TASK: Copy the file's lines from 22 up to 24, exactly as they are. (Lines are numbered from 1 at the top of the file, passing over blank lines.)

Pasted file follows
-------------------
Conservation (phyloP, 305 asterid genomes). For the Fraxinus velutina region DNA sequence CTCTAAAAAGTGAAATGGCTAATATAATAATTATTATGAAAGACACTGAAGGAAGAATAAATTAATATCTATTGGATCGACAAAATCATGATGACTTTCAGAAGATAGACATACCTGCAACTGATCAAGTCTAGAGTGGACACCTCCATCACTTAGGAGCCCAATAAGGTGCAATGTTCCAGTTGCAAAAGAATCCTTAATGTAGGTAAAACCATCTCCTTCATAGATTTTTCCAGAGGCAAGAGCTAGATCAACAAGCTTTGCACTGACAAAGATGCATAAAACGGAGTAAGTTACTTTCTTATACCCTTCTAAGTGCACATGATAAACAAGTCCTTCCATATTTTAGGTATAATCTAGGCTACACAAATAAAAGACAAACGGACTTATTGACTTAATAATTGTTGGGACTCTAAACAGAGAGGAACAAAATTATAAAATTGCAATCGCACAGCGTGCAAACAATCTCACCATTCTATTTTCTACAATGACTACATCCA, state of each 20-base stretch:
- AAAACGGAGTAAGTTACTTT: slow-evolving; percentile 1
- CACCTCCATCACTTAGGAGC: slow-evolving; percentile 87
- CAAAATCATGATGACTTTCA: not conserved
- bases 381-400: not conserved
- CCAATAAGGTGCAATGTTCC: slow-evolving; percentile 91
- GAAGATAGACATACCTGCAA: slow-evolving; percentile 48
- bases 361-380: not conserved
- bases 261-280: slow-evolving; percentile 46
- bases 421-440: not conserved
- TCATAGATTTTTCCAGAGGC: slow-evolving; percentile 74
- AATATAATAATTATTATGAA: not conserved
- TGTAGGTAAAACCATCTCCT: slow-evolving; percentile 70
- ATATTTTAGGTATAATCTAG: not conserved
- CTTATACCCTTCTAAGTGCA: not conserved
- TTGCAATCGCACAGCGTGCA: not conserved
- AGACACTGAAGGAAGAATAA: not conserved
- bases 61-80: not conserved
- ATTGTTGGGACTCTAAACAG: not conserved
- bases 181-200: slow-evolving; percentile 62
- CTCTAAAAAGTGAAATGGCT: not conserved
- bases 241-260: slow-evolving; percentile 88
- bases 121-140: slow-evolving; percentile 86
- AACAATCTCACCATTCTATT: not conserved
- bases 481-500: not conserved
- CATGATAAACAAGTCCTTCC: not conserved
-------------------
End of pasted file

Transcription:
- bases 241-260: slow-evolving; percentile 88
- bases 121-140: slow-evolving; percentile 86
- AACAATCTCACCATTCTATT: not conserved